I’m tempted to ask whether or not you’ve ever observed
fetish-like behavior in mice,
but I find it fascinating that you have this area
of the brain that’s so highly conserved,
which you have these dense populations intermixed
and that the addition of a forebrain,
especially in humans that can think and make decisions
could in some ways facilitate
the expression of these primitive behaviors,
but could also complicate
the expression of primitive behaviors.
I would agree.
I think one way of looking at fetishes
from a neurobiological standpoint
is that they represent a kind of appetitive conditioning
where something that is natively aversive or disgusting
by being repeatedly paired with a rewarding experience
changes its valence, its sign,
so that now it somehow produces the anticipation of reward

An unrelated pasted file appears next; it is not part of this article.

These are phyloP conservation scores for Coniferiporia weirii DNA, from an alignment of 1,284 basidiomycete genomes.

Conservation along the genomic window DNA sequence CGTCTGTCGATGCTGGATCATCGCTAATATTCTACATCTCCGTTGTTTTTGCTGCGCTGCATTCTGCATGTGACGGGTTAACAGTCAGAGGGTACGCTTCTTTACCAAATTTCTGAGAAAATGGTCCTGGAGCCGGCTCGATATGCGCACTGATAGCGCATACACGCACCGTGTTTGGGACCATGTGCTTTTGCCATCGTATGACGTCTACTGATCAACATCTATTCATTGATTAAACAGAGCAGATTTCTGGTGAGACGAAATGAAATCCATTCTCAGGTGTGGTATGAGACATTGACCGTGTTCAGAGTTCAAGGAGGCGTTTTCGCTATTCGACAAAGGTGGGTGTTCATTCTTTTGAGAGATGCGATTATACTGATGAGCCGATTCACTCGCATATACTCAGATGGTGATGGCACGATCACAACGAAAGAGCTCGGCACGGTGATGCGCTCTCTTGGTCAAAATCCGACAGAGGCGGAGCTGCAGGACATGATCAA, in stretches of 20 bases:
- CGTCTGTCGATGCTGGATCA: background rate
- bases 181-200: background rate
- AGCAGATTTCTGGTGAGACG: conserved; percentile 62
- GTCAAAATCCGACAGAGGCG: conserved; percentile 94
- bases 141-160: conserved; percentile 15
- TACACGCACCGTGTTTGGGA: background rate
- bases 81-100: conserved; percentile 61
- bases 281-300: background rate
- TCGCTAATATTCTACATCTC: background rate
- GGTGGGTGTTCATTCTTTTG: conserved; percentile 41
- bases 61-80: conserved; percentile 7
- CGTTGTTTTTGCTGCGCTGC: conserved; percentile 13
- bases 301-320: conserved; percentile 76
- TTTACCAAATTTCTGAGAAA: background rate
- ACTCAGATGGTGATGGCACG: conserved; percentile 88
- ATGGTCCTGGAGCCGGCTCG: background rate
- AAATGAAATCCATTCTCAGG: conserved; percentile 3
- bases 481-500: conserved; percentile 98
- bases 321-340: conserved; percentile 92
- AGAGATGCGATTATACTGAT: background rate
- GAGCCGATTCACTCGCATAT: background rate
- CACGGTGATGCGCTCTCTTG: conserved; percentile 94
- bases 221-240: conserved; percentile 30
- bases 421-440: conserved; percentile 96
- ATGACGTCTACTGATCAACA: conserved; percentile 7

the next time a person sees it.
Now, I don’t know that literature in animals,
so I don’t know if you could condition a mouse
to eat feces, for example,
although there are animals that are naturally coprophagic.
That is, and maybe mice do that occasionally.
I’m not sure, but that is one way to think about it.
And that could certainly involve in humans,
the more recently evolved parts of the brain,
the cortex that is sort of orchestrating
both what behaviors are happening
and whether reward states are turning on
in association with those behaviors that are happening.
And that’s the part that I think is difficult
and challenging to study in a mouse,
but certainly bears thinking about
because it’s a really interesting,
again, sort of counterintuitive aspect,
again, like rough sex,
people that want to have fighting or violence
or aggressiveness in order to be sexually aroused
And in fact, when we made that discovery initially,
it raised the question in my mind
whether some people that are serial rapists, for example,
and engage in sexual violence
might in some level have their wires crossed in some way
that these states that are supposed to be